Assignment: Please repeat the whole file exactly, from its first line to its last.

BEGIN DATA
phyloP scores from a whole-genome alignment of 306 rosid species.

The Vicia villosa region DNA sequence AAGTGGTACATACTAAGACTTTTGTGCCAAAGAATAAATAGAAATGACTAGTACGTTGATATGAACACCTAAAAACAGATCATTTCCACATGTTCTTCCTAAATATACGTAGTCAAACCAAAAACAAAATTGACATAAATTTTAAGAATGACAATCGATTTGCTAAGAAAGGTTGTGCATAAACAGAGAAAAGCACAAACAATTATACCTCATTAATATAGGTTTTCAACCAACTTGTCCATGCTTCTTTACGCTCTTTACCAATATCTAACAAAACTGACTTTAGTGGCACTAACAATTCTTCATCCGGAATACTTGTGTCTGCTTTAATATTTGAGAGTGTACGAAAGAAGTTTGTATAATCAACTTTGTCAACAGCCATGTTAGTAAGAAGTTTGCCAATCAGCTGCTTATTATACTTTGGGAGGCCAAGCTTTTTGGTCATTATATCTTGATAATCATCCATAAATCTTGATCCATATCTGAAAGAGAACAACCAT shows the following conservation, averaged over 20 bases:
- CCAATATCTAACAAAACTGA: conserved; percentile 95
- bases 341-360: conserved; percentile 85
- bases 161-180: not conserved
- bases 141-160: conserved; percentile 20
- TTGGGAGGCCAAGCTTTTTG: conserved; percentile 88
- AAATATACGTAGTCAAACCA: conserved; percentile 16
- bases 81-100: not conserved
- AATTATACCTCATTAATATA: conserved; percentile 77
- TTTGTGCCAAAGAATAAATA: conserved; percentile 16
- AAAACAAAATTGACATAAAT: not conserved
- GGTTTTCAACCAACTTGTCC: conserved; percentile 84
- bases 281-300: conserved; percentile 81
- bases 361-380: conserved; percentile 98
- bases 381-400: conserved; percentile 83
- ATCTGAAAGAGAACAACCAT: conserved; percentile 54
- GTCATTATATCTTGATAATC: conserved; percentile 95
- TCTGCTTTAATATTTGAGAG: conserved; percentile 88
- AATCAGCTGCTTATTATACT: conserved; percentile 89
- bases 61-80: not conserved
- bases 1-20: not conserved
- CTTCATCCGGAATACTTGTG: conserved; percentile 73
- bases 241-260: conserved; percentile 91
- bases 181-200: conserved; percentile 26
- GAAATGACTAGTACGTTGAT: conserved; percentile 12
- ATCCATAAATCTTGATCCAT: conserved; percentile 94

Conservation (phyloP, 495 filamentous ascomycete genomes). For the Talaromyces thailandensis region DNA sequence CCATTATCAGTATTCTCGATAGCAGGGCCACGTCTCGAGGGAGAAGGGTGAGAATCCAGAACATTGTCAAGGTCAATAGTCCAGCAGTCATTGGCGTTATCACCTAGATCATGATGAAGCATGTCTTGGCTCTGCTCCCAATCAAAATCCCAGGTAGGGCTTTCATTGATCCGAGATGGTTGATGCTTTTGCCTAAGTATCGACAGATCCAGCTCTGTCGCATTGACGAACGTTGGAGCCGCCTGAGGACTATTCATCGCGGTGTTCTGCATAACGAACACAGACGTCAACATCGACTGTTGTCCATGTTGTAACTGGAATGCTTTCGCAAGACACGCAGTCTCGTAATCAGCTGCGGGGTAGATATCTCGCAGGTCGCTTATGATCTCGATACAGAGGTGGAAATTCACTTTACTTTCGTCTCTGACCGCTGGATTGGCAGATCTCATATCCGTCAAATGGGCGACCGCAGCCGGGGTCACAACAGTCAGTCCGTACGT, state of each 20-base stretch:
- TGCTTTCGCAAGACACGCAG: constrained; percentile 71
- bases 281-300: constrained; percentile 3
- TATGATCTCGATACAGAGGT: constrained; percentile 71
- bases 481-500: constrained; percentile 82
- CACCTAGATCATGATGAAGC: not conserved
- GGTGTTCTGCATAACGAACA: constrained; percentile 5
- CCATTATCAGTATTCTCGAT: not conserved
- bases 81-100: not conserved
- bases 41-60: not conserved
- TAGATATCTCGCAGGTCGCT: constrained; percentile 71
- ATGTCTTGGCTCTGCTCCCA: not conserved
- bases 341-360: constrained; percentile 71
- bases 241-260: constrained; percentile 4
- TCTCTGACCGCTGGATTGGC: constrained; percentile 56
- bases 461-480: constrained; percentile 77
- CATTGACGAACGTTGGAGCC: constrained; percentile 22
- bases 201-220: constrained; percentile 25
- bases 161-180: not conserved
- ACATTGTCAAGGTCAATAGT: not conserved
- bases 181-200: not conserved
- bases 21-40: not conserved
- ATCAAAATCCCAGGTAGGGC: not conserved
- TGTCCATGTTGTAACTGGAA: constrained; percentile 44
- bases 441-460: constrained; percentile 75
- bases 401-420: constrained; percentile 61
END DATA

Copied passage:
phyloP scores from a whole-genome alignment of 306 rosid species.

The Vicia villosa region DNA sequence AAGTGGTACATACTAAGACTTTTGTGCCAAAGAATAAATAGAAATGACTAGTACGTTGATATGAACACCTAAAAACAGATCATTTCCACATGTTCTTCCTAAATATACGTAGTCAAACCAAAAACAAAATTGACATAAATTTTAAGAATGACAATCGATTTGCTAAGAAAGGTTGTGCATAAACAGAGAAAAGCACAAACAATTATACCTCATTAATATAGGTTTTCAACCAACTTGTCCATGCTTCTTTACGCTCTTTACCAATATCTAACAAAACTGACTTTAGTGGCACTAACAATTCTTCATCCGGAATACTTGTGTCTGCTTTAATATTTGAGAGTGTACGAAAGAAGTTTGTATAATCAACTTTGTCAACAGCCATGTTAGTAAGAAGTTTGCCAATCAGCTGCTTATTATACTTTGGGAGGCCAAGCTTTTTGGTCATTATATCTTGATAATCATCCATAAATCTTGATCCATATCTGAAAGAGAACAACCAT shows the following conservation, averaged over 20 bases:
- CCAATATCTAACAAAACTGA: conserved; percentile 95
- bases 341-360: conserved; percentile 85
- bases 161-180: not conserved
- bases 141-160: conserved; percentile 20
- TTGGGAGGCCAAGCTTTTTG: conserved; percentile 88
- AAATATACGTAGTCAAACCA: conserved; percentile 16
- bases 81-100: not conserved
- AATTATACCTCATTAATATA: conserved; percentile 77
- TTTGTGCCAAAGAATAAATA: conserved; percentile 16
- AAAACAAAATTGACATAAAT: not conserved
- GGTTTTCAACCAACTTGTCC: conserved; percentile 84
- bases 281-300: conserved; percentile 81
- bases 361-380: conserved; percentile 98
- bases 381-400: conserved; percentile 83
- ATCTGAAAGAGAACAACCAT: conserved; percentile 54
- GTCATTATATCTTGATAATC: conserved; percentile 95
- TCTGCTTTAATATTTGAGAG: conserved; percentile 88
- AATCAGCTGCTTATTATACT: conserved; percentile 89
- bases 61-80: not conserved
- bases 1-20: not conserved
- CTTCATCCGGAATACTTGTG: conserved; percentile 73
- bases 241-260: conserved; percentile 91
- bases 181-200: conserved; percentile 26
- GAAATGACTAGTACGTTGAT: conserved; percentile 12
- ATCCATAAATCTTGATCCAT: conserved; percentile 94

Conservation (phyloP, 495 filamentous ascomycete genomes). For the Talaromyces thailandensis region DNA sequence CCATTATCAGTATTCTCGATAGCAGGGCCACGTCTCGAGGGAGAAGGGTGAGAATCCAGAACATTGTCAAGGTCAATAGTCCAGCAGTCATTGGCGTTATCACCTAGATCATGATGAAGCATGTCTTGGCTCTGCTCCCAATCAAAATCCCAGGTAGGGCTTTCATTGATCCGAGATGGTTGATGCTTTTGCCTAAGTATCGACAGATCCAGCTCTGTCGCATTGACGAACGTTGGAGCCGCCTGAGGACTATTCATCGCGGTGTTCTGCATAACGAACACAGACGTCAACATCGACTGTTGTCCATGTTGTAACTGGAATGCTTTCGCAAGACACGCAGTCTCGTAATCAGCTGCGGGGTAGATATCTCGCAGGTCGCTTATGATCTCGATACAGAGGTGGAAATTCACTTTACTTTCGTCTCTGACCGCTGGATTGGCAGATCTCATATCCGTCAAATGGGCGACCGCAGCCGGGGTCACAACAGTCAGTCCGTACGT, state of each 20-base stretch:
- TGCTTTCGCAAGACACGCAG: constrained; percentile 71
- bases 281-300: constrained; percentile 3
- TATGATCTCGATACAGAGGT: constrained; percentile 71
- bases 481-500: constrained; percentile 82
- CACCTAGATCATGATGAAGC: not conserved
- GGTGTTCTGCATAACGAACA: constrained; percentile 5
- CCATTATCAGTATTCTCGAT: not conserved
- bases 81-100: not conserved
- bases 41-60: not conserved
- TAGATATCTCGCAGGTCGCT: constrained; percentile 71
- ATGTCTTGGCTCTGCTCCCA: not conserved
- bases 341-360: constrained; percentile 71
- bases 241-260: constrained; percentile 4
- TCTCTGACCGCTGGATTGGC: constrained; percentile 56
- bases 461-480: constrained; percentile 77
- CATTGACGAACGTTGGAGCC: constrained; percentile 22
- bases 201-220: constrained; percentile 25
- bases 161-180: not conserved
- ACATTGTCAAGGTCAATAGT: not conserved
- bases 181-200: not conserved
- bases 21-40: not conserved
- ATCAAAATCCCAGGTAGGGC: not conserved
- TGTCCATGTTGTAACTGGAA: constrained; percentile 44
- bases 441-460: constrained; percentile 75
- bases 401-420: constrained; percentile 61